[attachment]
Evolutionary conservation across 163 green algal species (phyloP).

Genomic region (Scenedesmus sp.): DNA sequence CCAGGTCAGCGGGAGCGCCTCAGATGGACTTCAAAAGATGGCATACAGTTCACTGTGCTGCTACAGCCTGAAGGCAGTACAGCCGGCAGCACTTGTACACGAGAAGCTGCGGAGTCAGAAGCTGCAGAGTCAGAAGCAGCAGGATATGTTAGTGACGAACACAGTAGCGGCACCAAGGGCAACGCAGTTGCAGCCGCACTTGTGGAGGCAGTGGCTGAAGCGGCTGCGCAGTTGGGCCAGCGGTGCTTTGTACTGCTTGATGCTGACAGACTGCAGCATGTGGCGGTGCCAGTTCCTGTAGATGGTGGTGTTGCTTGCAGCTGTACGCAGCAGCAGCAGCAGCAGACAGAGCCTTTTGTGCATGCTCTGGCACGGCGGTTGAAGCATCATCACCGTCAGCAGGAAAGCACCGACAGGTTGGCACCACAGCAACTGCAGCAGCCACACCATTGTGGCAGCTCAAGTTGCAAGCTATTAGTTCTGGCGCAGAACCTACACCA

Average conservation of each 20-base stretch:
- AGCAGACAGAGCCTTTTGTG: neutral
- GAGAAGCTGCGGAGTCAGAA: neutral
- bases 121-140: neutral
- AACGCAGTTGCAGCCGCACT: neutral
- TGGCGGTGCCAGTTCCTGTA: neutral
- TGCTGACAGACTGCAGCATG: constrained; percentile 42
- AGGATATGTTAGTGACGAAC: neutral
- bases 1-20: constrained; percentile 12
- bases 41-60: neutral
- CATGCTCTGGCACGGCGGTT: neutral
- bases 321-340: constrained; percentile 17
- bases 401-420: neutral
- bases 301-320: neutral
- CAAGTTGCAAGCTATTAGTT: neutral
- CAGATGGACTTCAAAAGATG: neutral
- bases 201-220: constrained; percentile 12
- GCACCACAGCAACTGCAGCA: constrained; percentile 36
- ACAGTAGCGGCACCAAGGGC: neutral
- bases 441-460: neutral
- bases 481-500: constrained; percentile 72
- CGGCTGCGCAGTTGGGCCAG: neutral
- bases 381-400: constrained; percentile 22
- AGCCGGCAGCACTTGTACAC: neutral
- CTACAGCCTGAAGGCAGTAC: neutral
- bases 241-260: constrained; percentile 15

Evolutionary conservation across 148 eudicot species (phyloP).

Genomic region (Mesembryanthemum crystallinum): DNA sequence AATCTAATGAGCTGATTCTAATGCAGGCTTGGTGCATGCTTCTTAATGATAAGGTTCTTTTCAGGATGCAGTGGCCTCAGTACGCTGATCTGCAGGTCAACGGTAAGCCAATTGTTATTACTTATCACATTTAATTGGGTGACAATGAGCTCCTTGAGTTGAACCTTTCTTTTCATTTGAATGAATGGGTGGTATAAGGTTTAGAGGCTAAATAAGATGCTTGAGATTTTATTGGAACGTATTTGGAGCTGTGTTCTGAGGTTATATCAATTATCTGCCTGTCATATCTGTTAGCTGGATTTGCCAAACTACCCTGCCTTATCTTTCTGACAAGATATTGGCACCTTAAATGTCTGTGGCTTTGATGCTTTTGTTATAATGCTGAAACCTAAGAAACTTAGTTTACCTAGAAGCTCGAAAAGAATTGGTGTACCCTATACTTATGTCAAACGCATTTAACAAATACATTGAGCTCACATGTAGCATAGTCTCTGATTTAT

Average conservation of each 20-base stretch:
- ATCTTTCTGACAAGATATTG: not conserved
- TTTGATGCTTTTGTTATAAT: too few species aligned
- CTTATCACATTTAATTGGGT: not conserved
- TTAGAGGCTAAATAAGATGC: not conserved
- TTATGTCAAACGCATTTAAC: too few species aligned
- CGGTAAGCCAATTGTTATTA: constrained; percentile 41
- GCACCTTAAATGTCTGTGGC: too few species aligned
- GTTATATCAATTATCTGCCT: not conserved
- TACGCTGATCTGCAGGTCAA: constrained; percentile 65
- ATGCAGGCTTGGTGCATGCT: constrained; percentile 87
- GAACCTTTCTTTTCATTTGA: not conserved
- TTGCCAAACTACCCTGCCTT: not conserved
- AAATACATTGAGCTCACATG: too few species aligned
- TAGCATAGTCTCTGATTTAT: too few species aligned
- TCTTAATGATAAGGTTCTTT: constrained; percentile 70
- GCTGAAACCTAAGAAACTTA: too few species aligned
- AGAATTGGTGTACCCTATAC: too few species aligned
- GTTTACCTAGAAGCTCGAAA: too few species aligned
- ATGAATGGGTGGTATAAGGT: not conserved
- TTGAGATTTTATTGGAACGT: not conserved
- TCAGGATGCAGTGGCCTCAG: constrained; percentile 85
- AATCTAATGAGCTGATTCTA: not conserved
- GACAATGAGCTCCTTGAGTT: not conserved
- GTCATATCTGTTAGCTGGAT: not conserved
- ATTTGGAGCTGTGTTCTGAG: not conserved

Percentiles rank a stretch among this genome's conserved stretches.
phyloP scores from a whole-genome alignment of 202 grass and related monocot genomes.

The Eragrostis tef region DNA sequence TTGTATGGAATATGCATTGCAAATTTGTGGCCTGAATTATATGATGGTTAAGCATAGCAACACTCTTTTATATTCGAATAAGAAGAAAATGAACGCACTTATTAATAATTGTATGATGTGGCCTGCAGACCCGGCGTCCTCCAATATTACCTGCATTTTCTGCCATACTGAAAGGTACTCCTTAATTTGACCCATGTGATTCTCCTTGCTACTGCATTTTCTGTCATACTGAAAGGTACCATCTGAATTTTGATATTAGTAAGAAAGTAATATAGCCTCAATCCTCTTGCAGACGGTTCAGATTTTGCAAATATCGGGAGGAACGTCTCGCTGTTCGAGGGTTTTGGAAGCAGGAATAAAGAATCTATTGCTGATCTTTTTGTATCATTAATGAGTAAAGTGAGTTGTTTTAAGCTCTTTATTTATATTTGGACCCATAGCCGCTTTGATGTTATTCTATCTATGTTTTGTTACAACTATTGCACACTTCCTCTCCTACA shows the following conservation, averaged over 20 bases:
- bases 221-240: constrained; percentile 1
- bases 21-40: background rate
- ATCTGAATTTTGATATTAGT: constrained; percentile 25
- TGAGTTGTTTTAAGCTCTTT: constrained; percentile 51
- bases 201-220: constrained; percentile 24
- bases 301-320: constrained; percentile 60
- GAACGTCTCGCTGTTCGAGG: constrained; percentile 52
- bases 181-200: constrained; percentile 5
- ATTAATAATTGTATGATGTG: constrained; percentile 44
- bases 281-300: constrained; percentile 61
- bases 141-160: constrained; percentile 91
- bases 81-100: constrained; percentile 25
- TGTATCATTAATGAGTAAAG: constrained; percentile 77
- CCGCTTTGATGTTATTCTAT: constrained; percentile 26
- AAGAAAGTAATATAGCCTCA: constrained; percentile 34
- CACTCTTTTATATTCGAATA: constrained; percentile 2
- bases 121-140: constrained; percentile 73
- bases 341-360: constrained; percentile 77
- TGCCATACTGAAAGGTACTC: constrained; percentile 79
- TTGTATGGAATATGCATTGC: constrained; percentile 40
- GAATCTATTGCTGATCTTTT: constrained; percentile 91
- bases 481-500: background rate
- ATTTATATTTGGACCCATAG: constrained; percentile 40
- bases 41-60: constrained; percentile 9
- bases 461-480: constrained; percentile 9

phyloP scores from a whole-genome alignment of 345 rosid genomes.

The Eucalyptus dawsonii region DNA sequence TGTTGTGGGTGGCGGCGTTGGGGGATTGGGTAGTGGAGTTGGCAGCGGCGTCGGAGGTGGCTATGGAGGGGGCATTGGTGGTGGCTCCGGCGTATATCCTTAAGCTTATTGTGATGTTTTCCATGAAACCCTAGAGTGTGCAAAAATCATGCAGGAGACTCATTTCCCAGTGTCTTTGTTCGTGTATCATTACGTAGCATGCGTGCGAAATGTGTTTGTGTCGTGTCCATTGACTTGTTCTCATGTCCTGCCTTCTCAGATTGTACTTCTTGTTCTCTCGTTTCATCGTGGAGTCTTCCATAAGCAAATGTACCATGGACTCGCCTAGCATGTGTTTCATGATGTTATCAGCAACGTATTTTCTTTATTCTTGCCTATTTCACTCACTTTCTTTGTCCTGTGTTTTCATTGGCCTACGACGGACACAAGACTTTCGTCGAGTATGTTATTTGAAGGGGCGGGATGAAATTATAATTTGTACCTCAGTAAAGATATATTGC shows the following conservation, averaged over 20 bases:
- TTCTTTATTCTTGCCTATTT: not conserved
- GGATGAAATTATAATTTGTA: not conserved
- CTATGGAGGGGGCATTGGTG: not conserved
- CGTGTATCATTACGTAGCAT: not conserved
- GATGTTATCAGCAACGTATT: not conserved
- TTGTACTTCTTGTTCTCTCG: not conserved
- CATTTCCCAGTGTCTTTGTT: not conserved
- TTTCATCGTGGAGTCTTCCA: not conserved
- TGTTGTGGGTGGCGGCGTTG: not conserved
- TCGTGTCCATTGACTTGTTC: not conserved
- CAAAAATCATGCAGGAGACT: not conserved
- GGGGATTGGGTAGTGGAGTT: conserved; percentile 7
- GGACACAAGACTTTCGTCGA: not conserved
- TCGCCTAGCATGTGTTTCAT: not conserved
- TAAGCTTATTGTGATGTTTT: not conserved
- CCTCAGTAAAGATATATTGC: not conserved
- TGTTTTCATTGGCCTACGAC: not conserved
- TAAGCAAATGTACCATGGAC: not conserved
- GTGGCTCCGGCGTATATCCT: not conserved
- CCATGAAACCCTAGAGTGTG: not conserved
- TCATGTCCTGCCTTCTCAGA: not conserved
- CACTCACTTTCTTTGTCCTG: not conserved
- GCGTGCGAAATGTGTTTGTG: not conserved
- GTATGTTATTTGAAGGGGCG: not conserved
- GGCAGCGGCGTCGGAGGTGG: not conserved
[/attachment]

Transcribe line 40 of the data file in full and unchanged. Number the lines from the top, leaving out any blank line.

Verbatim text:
- TACGCTGATCTGCAGGTCAA: constrained; percentile 65